Tag Archives: Omnibook

How Charlie Parker Licks can help you play better Jazz Guitar

In this lesson I am going to take a Charlie Parker lick and show you how I work on getting that lick into my playing and how I generate new vocabulary from the melodic ideas in it.

This video is coming after all the requests I got in my video on Top 5 Jazz books One of them was the Charlie Parker Omnibook which I used by taking lines and using them in my own playing.

The Charlie Parker line

The line I am going to use is from the Blues in C: Perhaps. While I prepared the lesson I for some reason ended up transposing it to F, I have no idea why anymore..

Here’s the original as Parker plays it:

For this lesson I am going to concentrate on the first part, which is the line on the Gm7. 

The way Parker uses it is that he plays it first on the Gm7 and then repeats it with a slightly different rhythm on the dom7th. In fact he is creating a Bbm7 on top of the C7.

If you check out the solo on Perhaps you should notice how Bird returns to this line a few times throughout the solo. If you don’t already own the Omnibook you should consider getting it: http://amzn.to/2lDZWpA

Bebop lines

Bebop lines are mostly consisting of scale melodies, chromatic passing notes, triad inversions and 7th arpeggios in root position. When bebop was around there were a lot of things not really in use yet: Altered scale, pentatonics, quartal harmony.

Even though Parker lines are maybe in some ways simpler they are still very strong melodies with some impressive melodic ideas and concepts that you can learn a lot from.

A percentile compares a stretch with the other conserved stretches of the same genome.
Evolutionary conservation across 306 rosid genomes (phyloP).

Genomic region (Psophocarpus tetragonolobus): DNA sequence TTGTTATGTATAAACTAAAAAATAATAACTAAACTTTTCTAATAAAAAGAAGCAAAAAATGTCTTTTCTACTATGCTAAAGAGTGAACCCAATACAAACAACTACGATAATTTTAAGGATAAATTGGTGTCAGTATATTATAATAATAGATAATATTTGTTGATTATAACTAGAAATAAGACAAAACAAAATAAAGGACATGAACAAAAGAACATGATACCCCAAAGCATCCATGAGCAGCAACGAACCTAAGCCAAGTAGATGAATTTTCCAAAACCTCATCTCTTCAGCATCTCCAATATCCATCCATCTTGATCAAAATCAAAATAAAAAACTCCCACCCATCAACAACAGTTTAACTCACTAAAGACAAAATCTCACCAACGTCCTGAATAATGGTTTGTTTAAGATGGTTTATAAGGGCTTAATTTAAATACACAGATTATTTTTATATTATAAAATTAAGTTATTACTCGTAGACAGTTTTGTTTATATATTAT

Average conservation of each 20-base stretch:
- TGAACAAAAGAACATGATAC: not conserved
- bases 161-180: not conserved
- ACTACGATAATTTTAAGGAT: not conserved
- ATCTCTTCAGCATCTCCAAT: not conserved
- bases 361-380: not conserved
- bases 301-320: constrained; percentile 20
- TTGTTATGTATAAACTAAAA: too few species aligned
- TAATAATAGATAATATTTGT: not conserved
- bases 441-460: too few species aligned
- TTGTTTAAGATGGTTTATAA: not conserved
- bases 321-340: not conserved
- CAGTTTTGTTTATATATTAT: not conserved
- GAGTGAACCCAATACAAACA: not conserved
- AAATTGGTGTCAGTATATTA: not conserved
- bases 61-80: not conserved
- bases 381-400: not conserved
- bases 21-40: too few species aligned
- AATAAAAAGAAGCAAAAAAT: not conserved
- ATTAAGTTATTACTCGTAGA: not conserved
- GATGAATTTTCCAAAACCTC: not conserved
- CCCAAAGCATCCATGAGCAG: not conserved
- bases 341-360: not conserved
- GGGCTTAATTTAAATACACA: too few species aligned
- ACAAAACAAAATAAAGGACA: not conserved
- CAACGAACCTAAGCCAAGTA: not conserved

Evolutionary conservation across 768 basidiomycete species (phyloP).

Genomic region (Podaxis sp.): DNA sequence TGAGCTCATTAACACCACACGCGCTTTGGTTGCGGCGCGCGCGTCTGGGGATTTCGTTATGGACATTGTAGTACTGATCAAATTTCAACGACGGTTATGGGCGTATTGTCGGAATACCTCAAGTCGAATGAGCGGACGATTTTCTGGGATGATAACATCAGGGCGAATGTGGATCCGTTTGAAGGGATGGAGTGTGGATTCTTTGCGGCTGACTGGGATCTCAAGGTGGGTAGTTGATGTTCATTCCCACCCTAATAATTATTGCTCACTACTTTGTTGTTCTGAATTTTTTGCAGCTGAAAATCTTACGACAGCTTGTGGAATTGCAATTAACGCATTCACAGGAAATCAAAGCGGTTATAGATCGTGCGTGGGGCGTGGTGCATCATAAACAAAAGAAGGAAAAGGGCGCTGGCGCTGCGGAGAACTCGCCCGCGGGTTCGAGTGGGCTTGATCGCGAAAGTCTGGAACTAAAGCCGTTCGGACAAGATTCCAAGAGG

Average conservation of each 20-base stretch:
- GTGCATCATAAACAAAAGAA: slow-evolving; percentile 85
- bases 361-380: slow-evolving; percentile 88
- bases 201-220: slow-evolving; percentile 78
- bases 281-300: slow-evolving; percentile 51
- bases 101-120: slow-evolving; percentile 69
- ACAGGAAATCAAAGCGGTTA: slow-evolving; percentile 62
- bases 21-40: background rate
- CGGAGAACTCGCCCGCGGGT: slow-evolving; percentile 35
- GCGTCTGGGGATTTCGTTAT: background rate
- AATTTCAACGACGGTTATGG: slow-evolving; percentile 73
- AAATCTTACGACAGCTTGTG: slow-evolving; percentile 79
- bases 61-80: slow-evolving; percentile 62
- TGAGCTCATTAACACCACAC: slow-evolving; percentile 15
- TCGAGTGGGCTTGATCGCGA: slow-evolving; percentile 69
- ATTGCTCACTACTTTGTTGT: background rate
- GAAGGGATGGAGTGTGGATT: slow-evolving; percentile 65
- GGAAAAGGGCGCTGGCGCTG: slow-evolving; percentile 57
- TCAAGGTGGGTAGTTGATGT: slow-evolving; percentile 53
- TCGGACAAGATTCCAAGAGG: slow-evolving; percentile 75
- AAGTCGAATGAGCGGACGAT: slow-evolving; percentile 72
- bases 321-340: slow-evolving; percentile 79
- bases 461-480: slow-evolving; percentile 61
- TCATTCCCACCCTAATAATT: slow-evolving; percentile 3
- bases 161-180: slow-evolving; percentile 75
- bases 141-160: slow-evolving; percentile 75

Applying the line in my own playing

The first thing you can do is to take the line as it is and find places where it will easily fit the chords.

If I use it on a II chord in a II V I in F major that could be like this:

As you can see I am not trying to make the entire line bebop and do use altered on the dom7th chord. After all I am not a bebop player and a lot of things has happened since then…

If we look at the line it is essentially a scale run from C to A with a Bb triad inserted inbetween. Therefore it will probably also work well on a I chord in Bb major:

These two examples are of course composed and not improvised. You should probably see them as snapshots of how I might take the line and then slowly improvise my way through a song I know really well and use the line while connecting it with the rest of my vocabulary. 

Generating new material

The first thing I thought of with this was to make a version that is minor and not major. If you do that you might end up with something like this over a Dm7 chord:

The line is here a scale run from E to B in the key of C major and on the D I insert a descending D minor triad.

Now that we have a minor version of the line we can also make a version that will fit on an altered dominant like this G7alt line:

Other variations on the line

Another variation that we can make on this line is to change the arpeggio from a triad.

In the example above I changed the scale run to start from the 3rd of G minor and then the arpeggio that I insert is not an Am triad but instead a Bbmaj7 arpeggio.